First I wrote long stories because I thought a story had to be long. My characters were based on people I did not know very much about, and sometimes I guessed right about human nature. At least the settings were sometimes good, because I knew the settings well. Then I realized I did not have to write long stories—in fact I could write in whatever way I wanted, and for a while I pushed myself out of a dry spell by writing two paragraph-long stories every day. Most of them were not wonderful, but a few were good, and that was enough. For a while after that, I wrote only very short stories in short, neat sentences. By now that has changed, too.
Eventually I didn’t have to search for ideas; a story would impose itself on me or well up in me—now I feel I must write the story, I must get rid of it. Nabokov said he never set out to write a novel but to get rid of it. Maybe the notebook is also, for me, a place to get rid of everything, and the more exactly I put it down the more completely I get rid of it. Some sentences want to be stories right away. The latest one that grew immediately into a story—still in rough form at the moment—was “It took the queen of England to make my mother stop criticizing my sister.” This happens to be true.
Sometimes the notebook entry becomes a story; in other cases, it is nothing more than a sentence or a few sentences and will never be more, or not for the foreseeable future; and sometimes it seems to want to be a story and I go back to it from time to time but it won’t grow. It may be just too limited (or too absurd) to make a developed story, even though it is striking. Or maybe I haven’t quite got the idea yet, and I’m trying to develop the story in the wrong direction.
Speaking of not being afraid when you write, I see that I have evolved quite involuntarily two habits that make me not afraid. One is the habit of starting every story in the notebook, where it is under no pressure to be a story; the other is that quite often I do what I did today: I sit in front of the typed pages of a story that is nearly finished and that I am not trying to finish, and instead of working on it, I begin another story in my notebook and write that out until nothing more occurs to me. It is easier to do that—to begin a story—when that is not what I had planned to do. My unconscious, or whatever part of the brain works hardest in writing something new, is very relaxed and comfortable because there is a clear-cut task to go back to when I have nothing more to add, for the moment, to the new story.
Meanwhile the typed story just sits there. The same thing may happen the next day. Sometimes I have four or five, or more, stories in progress at once. It is nice to feel that there is too much to work on rather than nothing at all—the blank page. Some stories, not quite finished, may get pushed out of the way in all this activity and may be forgotten for a while—even months. But sooner or later I come back to them and finish them, and it does not hurt them to let this time pass. I see them more clearly.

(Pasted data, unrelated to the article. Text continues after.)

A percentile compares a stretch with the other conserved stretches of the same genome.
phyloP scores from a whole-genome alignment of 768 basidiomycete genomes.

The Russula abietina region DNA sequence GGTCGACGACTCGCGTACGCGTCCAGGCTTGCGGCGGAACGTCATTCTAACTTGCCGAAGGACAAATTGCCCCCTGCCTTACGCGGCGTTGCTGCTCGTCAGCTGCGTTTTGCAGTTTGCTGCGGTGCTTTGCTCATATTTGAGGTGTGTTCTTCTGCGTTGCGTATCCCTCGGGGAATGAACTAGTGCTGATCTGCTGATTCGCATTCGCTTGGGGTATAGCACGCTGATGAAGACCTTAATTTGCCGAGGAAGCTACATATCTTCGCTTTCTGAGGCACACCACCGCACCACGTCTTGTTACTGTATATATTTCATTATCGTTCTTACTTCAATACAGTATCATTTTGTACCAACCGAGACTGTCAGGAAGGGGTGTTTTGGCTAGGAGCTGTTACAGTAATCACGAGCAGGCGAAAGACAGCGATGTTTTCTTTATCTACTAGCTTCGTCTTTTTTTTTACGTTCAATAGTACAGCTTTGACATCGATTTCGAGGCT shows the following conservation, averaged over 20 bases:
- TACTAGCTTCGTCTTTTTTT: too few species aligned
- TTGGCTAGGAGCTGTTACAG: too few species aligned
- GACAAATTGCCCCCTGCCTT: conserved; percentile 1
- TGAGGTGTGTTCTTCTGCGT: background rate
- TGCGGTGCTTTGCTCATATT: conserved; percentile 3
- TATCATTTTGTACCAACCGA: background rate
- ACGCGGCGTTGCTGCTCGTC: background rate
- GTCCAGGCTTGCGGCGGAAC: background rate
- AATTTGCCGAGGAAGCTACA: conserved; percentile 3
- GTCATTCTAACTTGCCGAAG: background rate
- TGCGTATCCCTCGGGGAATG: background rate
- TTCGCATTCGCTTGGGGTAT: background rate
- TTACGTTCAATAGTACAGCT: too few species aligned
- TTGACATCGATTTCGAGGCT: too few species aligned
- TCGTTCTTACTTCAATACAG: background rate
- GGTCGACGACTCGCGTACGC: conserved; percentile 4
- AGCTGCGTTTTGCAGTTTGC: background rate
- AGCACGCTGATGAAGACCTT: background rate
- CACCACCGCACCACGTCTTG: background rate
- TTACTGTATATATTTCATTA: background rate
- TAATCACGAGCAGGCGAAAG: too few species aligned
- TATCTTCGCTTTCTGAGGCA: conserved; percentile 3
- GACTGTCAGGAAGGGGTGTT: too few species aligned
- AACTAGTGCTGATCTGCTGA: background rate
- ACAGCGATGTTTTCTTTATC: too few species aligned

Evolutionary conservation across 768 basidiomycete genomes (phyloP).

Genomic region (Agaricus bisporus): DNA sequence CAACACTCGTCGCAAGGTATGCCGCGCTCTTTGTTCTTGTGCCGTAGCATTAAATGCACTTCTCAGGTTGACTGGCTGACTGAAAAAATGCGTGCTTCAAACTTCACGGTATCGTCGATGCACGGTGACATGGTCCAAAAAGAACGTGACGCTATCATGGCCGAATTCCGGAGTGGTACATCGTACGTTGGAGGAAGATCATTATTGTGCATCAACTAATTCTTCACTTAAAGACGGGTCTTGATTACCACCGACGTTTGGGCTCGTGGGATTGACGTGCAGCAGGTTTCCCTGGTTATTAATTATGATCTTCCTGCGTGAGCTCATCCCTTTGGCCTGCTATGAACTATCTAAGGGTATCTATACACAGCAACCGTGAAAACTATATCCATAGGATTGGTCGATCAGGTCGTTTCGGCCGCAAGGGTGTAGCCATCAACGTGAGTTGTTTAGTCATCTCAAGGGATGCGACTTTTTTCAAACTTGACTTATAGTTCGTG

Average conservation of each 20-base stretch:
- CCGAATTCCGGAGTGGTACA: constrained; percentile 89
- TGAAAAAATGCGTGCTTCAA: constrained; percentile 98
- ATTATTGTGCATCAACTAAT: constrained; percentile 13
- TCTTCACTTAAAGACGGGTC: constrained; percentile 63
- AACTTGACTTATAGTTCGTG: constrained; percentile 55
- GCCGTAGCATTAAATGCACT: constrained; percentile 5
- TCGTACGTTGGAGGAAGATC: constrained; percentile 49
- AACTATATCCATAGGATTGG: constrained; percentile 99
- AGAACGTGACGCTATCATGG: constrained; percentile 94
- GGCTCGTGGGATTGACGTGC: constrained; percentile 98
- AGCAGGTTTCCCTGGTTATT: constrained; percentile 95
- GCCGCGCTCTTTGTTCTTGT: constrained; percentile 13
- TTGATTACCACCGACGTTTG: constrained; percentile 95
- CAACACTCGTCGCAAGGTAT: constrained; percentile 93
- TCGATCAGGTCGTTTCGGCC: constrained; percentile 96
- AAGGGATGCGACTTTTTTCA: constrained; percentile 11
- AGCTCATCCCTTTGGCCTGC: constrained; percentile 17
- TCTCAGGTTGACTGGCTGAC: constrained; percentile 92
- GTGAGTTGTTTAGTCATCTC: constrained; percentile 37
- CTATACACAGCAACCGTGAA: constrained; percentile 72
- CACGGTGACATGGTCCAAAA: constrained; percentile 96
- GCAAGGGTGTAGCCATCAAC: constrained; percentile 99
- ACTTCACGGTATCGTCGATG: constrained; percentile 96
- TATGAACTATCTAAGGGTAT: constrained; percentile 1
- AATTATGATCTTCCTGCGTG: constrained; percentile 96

Of course, there is much more to say about notebooks. Many writers have kept notebooks. Kafka kept a notebook full of ideas for stories, beginnings of stories, complete stories, accounts of evenings he spent with friends in cafés, and then also complaints about his family, landlady, neighbors, et cetera. His complaints about his neighbors’ real noises on the other side of the wall became written fantasies about unreal people on the other side of the wall. A writer’s notebook becomes a record, or the objectification of a mind. There were painters, like Delacroix, who kept wonderful notebooks. And then there were writers who never published anything but their notebooks, like the eighteenth-century Frenchman Joseph Joubert.
On the day I’m talking about, my plan is to finish the last story of a collection of stories. I do work on it for a while, then I notice my behavior walking through the house, then I record what I was doing, then I stop to think how the process of writing and revision has been working for me, and then I decide to write down this description of it.
She walks around the house balancing on the balls of her feet, sometimes whistling and singing, sometimes talking to herself, sometimes stopping dead in a fencing position.
Here’s how it evolved from first sentences and phrases to last:
She is likely to walk around the house lightly on the balls of her feet...(bad rhyme here: likely/lightly)
around the house slowly...(doesn’t suggest happiness)
around the house slowly but delicately...(too much explanation)
around the house slowly, carefully...(not strong enough)
around the house slowly, carefully, balancing on the balls of her feet...(too wordy)
around the house slowly balancing on the balls of her feet...(good, I like it. then later I think, Too much, and take out slowly. now the first part of the sentence is finished)
sometimes whistling, sometimes singing, sometimes talking to herself, sometimes...(no. too many sometimes)
sometimes whistling and singing...(no. can’t do both at once)
sometimes whistling or singing...(no. sounds too deliberate)
sometimes whistling and singing...(okay after all, can be one after the other)
sometimes stopping dead and assuming a fencing position...(no. too many -ings in there. but I know I have to end with “fencing position”—it’s the culminating, striking image. it’s what made me write the sentence down in the first place. it’s also a strong phrase, and the word position is a strong word)
sometimes stopping dead in a fencing position...(cutting solved the -ing problem)